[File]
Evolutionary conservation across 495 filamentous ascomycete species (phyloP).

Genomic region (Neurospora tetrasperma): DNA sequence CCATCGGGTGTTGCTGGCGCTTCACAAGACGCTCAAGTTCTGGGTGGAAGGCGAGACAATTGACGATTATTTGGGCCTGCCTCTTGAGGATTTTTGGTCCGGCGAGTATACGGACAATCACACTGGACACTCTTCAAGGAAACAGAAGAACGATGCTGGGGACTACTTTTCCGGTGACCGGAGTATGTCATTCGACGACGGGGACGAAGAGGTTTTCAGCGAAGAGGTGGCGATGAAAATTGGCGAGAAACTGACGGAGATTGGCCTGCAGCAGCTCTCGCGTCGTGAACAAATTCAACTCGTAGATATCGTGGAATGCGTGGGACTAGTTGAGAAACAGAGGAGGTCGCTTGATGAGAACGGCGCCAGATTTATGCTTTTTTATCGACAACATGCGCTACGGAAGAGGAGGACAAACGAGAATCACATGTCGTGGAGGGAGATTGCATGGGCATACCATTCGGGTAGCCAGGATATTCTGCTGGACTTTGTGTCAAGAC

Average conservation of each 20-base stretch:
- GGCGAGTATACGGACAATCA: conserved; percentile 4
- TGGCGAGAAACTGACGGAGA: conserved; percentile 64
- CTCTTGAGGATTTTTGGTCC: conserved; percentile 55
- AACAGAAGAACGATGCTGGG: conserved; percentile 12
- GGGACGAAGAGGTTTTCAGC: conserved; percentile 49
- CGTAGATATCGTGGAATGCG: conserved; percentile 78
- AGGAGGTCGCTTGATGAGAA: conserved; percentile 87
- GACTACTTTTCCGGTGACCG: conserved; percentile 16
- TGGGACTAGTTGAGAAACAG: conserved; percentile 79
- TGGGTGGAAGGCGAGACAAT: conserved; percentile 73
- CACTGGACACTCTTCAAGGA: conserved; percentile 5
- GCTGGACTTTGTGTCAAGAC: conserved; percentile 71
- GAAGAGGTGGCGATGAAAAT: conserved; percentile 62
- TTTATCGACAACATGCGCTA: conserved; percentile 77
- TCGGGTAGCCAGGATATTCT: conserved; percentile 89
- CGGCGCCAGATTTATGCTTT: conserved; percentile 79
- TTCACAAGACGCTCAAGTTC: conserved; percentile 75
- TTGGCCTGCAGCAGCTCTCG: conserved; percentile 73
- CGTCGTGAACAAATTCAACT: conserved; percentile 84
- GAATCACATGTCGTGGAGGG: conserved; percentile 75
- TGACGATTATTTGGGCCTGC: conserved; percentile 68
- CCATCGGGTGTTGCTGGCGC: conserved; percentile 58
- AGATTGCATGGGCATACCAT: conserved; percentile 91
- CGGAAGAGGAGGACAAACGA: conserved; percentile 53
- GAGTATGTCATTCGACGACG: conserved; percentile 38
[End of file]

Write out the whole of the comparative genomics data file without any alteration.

Evolutionary conservation across 495 filamentous ascomycete species (phyloP).

Genomic region (Neurospora tetrasperma): DNA sequence CCATCGGGTGTTGCTGGCGCTTCACAAGACGCTCAAGTTCTGGGTGGAAGGCGAGACAATTGACGATTATTTGGGCCTGCCTCTTGAGGATTTTTGGTCCGGCGAGTATACGGACAATCACACTGGACACTCTTCAAGGAAACAGAAGAACGATGCTGGGGACTACTTTTCCGGTGACCGGAGTATGTCATTCGACGACGGGGACGAAGAGGTTTTCAGCGAAGAGGTGGCGATGAAAATTGGCGAGAAACTGACGGAGATTGGCCTGCAGCAGCTCTCGCGTCGTGAACAAATTCAACTCGTAGATATCGTGGAATGCGTGGGACTAGTTGAGAAACAGAGGAGGTCGCTTGATGAGAACGGCGCCAGATTTATGCTTTTTTATCGACAACATGCGCTACGGAAGAGGAGGACAAACGAGAATCACATGTCGTGGAGGGAGATTGCATGGGCATACCATTCGGGTAGCCAGGATATTCTGCTGGACTTTGTGTCAAGAC

Average conservation of each 20-base stretch:
- GGCGAGTATACGGACAATCA: conserved; percentile 4
- TGGCGAGAAACTGACGGAGA: conserved; percentile 64
- CTCTTGAGGATTTTTGGTCC: conserved; percentile 55
- AACAGAAGAACGATGCTGGG: conserved; percentile 12
- GGGACGAAGAGGTTTTCAGC: conserved; percentile 49
- CGTAGATATCGTGGAATGCG: conserved; percentile 78
- AGGAGGTCGCTTGATGAGAA: conserved; percentile 87
- GACTACTTTTCCGGTGACCG: conserved; percentile 16
- TGGGACTAGTTGAGAAACAG: conserved; percentile 79
- TGGGTGGAAGGCGAGACAAT: conserved; percentile 73
- CACTGGACACTCTTCAAGGA: conserved; percentile 5
- GCTGGACTTTGTGTCAAGAC: conserved; percentile 71
- GAAGAGGTGGCGATGAAAAT: conserved; percentile 62
- TTTATCGACAACATGCGCTA: conserved; percentile 77
- TCGGGTAGCCAGGATATTCT: conserved; percentile 89
- CGGCGCCAGATTTATGCTTT: conserved; percentile 79
- TTCACAAGACGCTCAAGTTC: conserved; percentile 75
- TTGGCCTGCAGCAGCTCTCG: conserved; percentile 73
- CGTCGTGAACAAATTCAACT: conserved; percentile 84
- GAATCACATGTCGTGGAGGG: conserved; percentile 75
- TGACGATTATTTGGGCCTGC: conserved; percentile 68
- CCATCGGGTGTTGCTGGCGC: conserved; percentile 58
- AGATTGCATGGGCATACCAT: conserved; percentile 91
- CGGAAGAGGAGGACAAACGA: conserved; percentile 53
- GAGTATGTCATTCGACGACG: conserved; percentile 38